Danielle Pope and paddleboard  guide Joshua Periard.

Danielle Pope and paddleboard guide Joshua Periard.

Modern-day Moses

Paddleboarding gives new meaning to walking on water

Paddleboarding gives new meaning to walking on water

The most surprising thing about paddleboarding is that moment you don’t fall.

The board slips off the dock and into the water with me perched, quivering on top – a thick tightrope with no promise of ground to catch me. Somehow, I stay afloat.

“At first, a lot of people say it’s no worse than having a few too many drinks,” my guide Joshua Periard claims. “But it’s all in the mind. The only thing you have to do is to try and get your brain to stop overcompensating.”

Convincing the brain to loosen up is as easy as it sounds – it needs assurance. Within a few minutes, my central nervous system decides I’m not in imminent danger. The wobbling stills, my toes relax their death grip, my knees bend slightly and my breathing slows.

Then, my other senses recalibrate. My inner ears lay off equilibrium detection and start hearing the stillness; a seagull calls in the distance, water laps gently against the rocks. My eyes navigate from the horizon to take in the scenery: sun sparkles off the ocean ripples, sleepy boats float still on the bay. My joints become fluid again, and I inhale the clean morning air.

Any privileged, able-bodied person might think standing is no big deal. Most of us learned how to do it at six months of age, and many of us have since mastered the talent with little more reverence than we give breathing. Enter paddleboarding: the single best way to realize what an accomplishment it is to be bipedal. And by the time you move into paddleboard yoga – yes, that’s another thing Periard teaches through Pacifica Paddle Sports Inc. – balance is an art form.

“The thing I love, is that anyone can paddleboard,” says Periard, who has practically lived on the water since moving to the Island from Saskatchewan three years ago. “We have kids, grandparents, people with disabilities, even athletes come out, and so many of them think it will be hard, or not right for them, then they try it out and are amazed.”

Nervous laughter flits out of my mouth. I’ve now learned how to sit, kneel, hover, stand, even walk my feet around the board – kind of. While paddleboarding’s primary challenge is balance, moving is another thing. Standing confidently on his board, Periard looks back at me and smiles as my paddle starts to flow in the hook-shape pattern, special to the sport, he’s demonstrated. This motion keeps the board straight and forward, while side-to-side paddling causes the board to swagger dramatically.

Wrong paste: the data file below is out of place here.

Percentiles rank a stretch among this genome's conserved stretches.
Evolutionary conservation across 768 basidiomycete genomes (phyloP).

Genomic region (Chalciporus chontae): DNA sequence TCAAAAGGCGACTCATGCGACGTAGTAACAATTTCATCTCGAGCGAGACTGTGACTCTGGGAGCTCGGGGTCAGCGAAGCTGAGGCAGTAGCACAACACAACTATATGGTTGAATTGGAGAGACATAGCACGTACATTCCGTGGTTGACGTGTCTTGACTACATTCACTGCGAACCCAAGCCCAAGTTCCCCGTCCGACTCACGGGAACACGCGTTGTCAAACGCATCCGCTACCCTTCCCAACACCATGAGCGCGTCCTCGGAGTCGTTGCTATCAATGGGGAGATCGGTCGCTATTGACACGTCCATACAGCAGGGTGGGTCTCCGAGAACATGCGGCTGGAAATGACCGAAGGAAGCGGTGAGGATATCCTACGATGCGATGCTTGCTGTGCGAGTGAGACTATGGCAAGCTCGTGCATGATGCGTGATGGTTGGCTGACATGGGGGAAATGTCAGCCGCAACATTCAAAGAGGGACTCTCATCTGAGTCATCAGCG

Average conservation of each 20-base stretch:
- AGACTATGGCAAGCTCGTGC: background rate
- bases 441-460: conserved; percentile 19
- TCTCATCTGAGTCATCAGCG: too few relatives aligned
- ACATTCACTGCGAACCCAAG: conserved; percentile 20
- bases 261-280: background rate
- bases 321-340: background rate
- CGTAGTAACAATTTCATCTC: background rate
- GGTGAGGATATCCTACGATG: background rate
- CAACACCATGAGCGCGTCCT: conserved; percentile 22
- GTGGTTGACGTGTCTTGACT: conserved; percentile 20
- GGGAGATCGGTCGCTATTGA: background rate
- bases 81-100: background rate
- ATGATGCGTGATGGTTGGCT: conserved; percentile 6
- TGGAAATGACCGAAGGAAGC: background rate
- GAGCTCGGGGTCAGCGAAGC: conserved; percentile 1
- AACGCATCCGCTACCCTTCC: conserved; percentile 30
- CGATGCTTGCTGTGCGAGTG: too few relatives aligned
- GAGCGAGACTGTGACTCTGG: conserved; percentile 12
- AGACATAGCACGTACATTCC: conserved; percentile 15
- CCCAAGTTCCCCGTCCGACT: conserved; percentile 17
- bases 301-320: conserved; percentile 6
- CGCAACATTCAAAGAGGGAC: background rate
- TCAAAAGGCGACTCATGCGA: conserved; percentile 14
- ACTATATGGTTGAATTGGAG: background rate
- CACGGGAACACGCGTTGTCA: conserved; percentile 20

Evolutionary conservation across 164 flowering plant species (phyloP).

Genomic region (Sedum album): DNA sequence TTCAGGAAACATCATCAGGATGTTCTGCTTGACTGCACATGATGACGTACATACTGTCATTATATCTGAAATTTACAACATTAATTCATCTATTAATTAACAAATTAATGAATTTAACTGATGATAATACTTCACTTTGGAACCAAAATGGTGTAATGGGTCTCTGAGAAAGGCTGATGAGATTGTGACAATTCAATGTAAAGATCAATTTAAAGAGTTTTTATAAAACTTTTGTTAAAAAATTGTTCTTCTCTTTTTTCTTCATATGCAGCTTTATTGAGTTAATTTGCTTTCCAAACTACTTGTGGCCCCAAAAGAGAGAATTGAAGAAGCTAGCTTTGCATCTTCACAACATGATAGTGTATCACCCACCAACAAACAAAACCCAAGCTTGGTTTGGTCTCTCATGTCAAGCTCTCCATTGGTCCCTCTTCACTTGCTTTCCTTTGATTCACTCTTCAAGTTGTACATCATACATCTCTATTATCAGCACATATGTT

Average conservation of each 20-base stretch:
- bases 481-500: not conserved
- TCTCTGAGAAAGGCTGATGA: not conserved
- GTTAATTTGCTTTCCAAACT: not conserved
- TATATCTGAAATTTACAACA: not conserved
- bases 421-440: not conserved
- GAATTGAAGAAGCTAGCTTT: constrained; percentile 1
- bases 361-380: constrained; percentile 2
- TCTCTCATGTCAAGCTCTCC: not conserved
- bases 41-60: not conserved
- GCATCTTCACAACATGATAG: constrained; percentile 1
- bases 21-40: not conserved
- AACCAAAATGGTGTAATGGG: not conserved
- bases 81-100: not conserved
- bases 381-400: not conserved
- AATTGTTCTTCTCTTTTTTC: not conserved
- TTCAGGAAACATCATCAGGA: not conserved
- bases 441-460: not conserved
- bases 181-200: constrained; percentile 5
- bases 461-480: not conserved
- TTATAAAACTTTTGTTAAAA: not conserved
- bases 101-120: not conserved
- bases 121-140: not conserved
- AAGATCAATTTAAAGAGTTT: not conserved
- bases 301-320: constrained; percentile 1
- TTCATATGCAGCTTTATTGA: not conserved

The board isn’t the only dramatic element. Periard and I have been on the water for just 30 minutes when we see a coastal patrol boat heading our way. For a moment, I wonder if paddleboarding is jaywalking of the sea, but the officer calls out to make sure our lifejackets are secure, and moves on. A few moments later, we hear an enormous splash from the dock, and a creature the size of a large seal is paddling towards us – it’s Periard’s dog. Paris paddles over to Periard’s board and he pulls her up: it’s a bit of an advanced move.

“She doesn’t like me to go anywhere without her, so she’s been paddleboarding for a while too, now,” Periard tells me as he arranges her body and feet in front of his and the two blissfully glide through the water.

Another half hour passes, and by the time the three of us are heading back to shore, there is a deep serenity that floats along with us. A comfortable quiet echoes us home, the only sounds the brush of water and Paris’ panting. M

A brief history of paddleboarding

Paddleboarding might now be a chic sport for those buoyant with time and balance, but the activity started long ago as a mode of transportation for Hawaiians, says paddleboarding expert Joshua Periard.

Indigenous people may have used fallen logs to navigate island waterways, but stand up paddling, as we know it today, began in the 1960s when surfing instructors used the technique to position themselves for taking photographs. The idea caught on in California, where marketers pushed the technique for those who wanted a way to enjoy the water without the intense waves.

Even still, the sport has turned competitive, with the first Standup World Series championship races held last September at Turtle Bay Resort, O’Ahu, Hawaii.

The boards come in every size and style now, are filled with foam and range in design from glass-reinforced plastic construction to inflatable models. New boards range in price from $600 to $1,500 U.S., but renting models can be as inexpensive as $20 for the evening.

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